Sugar plantations in the Caribbean
The sugar cane plant was the main crop produced on the numerous plantations throughout the Caribbean through the 18th, 19th and 20th centuries, as almost every island was covered with sugar plantations and mills for refining the cane for its sweet properties.
The sugar trade
In the 19th century sugar dominated Martinique, Grenada, Saint Croix, Jamaica, Barbados, Leeward Islands, Saint Domingue, Cuba, and many other islands that were run by French or British owners. During the late 19th and 20th centuries the sugarcane industry came to dominate Puerto Rico's economy, both under the colonial rule of Spain and the United States of America.
Sugar was the most important crop throughout the Caribbean, although other crops such as coffee, indigo, and rice were also grown. The sugar was best grown on relatively flat land that was near the coast where the soil was naturally yellow and fertile, so mountainous parts of the islands were less likely to be used for sugar.
In the mid-17th century sugar cane was brought into the British West Indies by the Dutch from Brazil. Upon landing in Barbados and other islands, they quickly urged local farmers to change their main crops from cotton and tobacco to sugar cane. With depressed prices of cotton and tobacco due mainly to stiff competition from the North American colonies, the farmers switched, leading to a boom in the Caribbean economies. Sugar was quickly snapped up by the British who used the sugar for cakes, and sweetener in teas.
During the colonial period, the arrival of sugar culture deeply impacted society and economy in the Caribbean. It not only dramatically increased the ratio of slaves to free men, but also the average size of slave plantations. Early sugar plantations made extensive use of slaves because sugar was considered a cash crop that exhibited economies of scale in cultivation; it was most efficiently grown on large plantations with many workers.
As a result, slaves were imported from Africa to work on the plantations. For example, before 1650 more than three-quarters of the island’s population was white. In 1680, the median size of a plantation in Barbados had increased to about 60 slaves. Over the decades, the sugar plantations became larger and larger. In 1832, the median plantation in Jamaica had about 150 slaves, and nearly one of every four bondsmen lived on units that had at least 250 slaves.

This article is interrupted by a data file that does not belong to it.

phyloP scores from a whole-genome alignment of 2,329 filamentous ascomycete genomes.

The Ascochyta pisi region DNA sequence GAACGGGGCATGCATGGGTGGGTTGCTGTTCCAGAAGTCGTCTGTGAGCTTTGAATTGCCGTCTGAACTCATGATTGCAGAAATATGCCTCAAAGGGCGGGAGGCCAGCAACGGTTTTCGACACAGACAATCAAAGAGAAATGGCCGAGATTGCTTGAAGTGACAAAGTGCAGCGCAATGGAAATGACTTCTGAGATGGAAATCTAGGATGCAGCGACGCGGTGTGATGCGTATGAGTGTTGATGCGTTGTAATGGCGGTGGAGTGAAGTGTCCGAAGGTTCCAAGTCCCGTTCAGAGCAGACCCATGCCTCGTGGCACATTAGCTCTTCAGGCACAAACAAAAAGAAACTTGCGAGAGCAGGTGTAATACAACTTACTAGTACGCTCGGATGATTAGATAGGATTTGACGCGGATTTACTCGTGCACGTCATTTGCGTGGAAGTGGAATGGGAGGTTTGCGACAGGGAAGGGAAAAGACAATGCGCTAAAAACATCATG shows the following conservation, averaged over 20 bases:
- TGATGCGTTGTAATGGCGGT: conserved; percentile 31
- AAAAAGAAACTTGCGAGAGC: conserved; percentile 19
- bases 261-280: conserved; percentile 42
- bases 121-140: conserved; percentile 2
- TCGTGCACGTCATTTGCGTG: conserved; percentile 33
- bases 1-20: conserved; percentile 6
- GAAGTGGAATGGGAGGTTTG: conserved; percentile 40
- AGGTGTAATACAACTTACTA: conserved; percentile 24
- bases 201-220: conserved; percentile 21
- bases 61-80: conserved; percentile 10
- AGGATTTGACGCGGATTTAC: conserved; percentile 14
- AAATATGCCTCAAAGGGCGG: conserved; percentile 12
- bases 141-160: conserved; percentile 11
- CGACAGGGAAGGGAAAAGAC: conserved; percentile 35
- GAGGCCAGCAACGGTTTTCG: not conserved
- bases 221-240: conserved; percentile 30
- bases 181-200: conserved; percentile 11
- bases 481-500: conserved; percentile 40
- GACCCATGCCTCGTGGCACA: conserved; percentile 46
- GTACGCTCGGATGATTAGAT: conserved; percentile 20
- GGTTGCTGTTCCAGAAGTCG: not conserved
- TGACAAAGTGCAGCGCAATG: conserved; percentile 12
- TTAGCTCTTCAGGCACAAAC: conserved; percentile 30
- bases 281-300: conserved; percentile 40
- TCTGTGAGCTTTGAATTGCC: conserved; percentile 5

For about the next 100 years Barbados remained the richest of all the European colonies in the Caribbean region. The colony's prosperity remained regionally unmatched until sugar cane production grew in geographically larger countries such as Saint-Domingue, Jamaica and elsewhere. As part of the mass sugar production, the process gave rise to other related commodities such as rum, molasses, and Falernum.
The West India Interest was formed in the 1740s when the British merchants joined with the West Indian sugar planters. The British and West Indies shared profits and needs. This organization was the first sugar trading organization which had a large voice in parliament.
In the 1740s, Jamaica and Saint-Domingue (Haiti) became the world’s main sugar producers. They increased the production by using an irrigation system that French engineers built. The engineers also built reservoirs, diversion dams, levees, aqueducts and canals. In addition, they improved their mills and used varieties of cane and grasses.
After the abolition of slavery in Saint Dominique as a result of the Haitian Revolution, Cuba became the most substantial sugar plantation colony in the Caribbean, outperforming the British islands.
After slavery, sugar plantations used a variety of forms of labour including workers imported from India under contracts of indenture. In the 20th century, large-scale sugar production using wage labour continued in many parts of the region.
By the early 21st century many Caribbean islands were no longer producing sugar. However, sugar is still grown in Jamaica and Cuba, among other countries.